Multiplication Center

Michael Breen: Electrified

February 28, 2011

Missional Communities

In the last 15 years focused on pioneering of “missional communities.”

• a worshipping community,
• a community of fellowship where sacrifice
and love are the marks of that fellowship
• a fellowship that reaches out in love to the community.

The missional communities orbited through that building for their celebration life where they could have a tribal identity with the wider church. Some of you are wondering whether to embrace it or reject it as a model of mission.

I want to say that missional communities – a group of 20-50 people, small enough to care, but large enough to dare are really a game changer.

I want to commend it to you as an intuitive and thoughtful response to contemporary mission today.

In Sheffield we saw many of the communities develop, grow, and begin to engage with neighborhoods of our city. Took turbo charge change when we lost our building.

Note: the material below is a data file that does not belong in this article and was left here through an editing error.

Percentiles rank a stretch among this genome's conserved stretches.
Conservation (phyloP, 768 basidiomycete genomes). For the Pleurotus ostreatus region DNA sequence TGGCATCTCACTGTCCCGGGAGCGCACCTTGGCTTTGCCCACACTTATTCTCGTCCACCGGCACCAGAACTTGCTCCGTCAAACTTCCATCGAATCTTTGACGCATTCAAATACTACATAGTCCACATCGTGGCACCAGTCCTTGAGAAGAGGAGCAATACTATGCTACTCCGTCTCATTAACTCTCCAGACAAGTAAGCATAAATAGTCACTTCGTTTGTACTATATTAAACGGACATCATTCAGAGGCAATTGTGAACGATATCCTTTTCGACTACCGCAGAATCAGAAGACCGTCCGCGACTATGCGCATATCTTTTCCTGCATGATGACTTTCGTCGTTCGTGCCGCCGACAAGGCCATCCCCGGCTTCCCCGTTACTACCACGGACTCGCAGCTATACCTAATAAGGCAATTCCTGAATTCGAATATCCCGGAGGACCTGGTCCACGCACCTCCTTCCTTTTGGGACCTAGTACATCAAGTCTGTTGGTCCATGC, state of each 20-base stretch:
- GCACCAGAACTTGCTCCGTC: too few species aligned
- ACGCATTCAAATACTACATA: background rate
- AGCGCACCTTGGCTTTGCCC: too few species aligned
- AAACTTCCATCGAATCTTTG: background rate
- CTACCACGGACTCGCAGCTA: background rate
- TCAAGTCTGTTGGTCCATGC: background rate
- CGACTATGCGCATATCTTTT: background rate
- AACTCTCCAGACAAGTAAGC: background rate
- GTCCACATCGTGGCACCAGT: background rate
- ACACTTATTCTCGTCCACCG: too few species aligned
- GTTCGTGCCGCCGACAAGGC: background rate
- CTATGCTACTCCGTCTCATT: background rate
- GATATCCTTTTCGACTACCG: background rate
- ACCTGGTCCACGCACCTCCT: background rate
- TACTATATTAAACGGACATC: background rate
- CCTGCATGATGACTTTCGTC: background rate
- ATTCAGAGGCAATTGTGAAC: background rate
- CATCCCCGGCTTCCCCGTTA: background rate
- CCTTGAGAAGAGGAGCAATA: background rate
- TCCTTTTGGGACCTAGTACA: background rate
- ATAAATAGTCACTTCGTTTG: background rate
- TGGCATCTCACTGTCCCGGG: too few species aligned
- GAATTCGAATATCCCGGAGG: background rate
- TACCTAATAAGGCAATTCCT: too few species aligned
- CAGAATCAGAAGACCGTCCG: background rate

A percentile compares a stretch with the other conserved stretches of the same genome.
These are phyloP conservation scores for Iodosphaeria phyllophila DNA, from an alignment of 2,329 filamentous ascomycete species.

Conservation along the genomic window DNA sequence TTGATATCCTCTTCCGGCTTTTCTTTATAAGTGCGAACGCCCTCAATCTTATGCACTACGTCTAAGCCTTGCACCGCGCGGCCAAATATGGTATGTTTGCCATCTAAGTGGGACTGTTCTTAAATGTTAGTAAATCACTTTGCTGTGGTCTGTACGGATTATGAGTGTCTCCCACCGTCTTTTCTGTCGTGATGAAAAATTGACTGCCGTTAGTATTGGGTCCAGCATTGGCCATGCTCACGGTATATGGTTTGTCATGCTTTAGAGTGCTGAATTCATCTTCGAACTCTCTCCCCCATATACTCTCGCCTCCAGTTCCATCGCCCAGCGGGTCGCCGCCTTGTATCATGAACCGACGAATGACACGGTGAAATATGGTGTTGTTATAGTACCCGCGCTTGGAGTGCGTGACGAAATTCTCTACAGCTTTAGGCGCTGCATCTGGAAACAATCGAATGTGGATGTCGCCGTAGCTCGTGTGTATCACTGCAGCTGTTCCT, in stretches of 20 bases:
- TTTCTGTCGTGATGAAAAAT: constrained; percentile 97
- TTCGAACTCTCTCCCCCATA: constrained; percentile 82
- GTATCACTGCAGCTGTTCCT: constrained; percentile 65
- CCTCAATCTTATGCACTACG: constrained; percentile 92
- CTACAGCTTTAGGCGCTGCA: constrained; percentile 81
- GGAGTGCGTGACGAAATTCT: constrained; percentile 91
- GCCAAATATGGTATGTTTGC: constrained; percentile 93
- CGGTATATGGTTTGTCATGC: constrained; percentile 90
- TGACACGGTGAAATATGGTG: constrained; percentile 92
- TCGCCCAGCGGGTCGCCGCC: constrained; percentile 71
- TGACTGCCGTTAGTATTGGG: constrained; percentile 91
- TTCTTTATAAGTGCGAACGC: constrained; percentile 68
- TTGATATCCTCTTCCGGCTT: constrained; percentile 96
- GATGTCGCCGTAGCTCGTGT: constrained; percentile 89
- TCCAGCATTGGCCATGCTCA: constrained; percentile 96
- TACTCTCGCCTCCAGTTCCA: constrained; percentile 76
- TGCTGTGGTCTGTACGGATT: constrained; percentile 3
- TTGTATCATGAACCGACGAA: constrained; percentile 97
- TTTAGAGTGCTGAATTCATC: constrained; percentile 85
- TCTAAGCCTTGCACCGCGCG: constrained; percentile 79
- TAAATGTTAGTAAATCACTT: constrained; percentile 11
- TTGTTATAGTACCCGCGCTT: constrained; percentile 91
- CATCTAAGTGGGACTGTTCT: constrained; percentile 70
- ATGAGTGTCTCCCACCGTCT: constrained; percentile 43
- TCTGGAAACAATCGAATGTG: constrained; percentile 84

We had grown to the largest congregation in England. We met in a disused nightclub. It was the largest building of its kind in Northern England. We saw substantial impact in our city.

We took this as a prompt. On one day we planted our missional communities across the city. Some met in bowling alleys, homes, garages, rented rooms in pubs, across the city.

For a year we saw them wrestle with the realities of being a missional community that lived a three dimensional lifestyle in the networks and neighborhoods of Sheffield.

This three dimensional lifestyle of being a


Discussion Questions:

1. What does “Missional Community” mean to you? What might it look like in your current area?
2. If it is not already, how would your congregation react to meeting outside of the current “church” building? What can you do to promote trying this idea?

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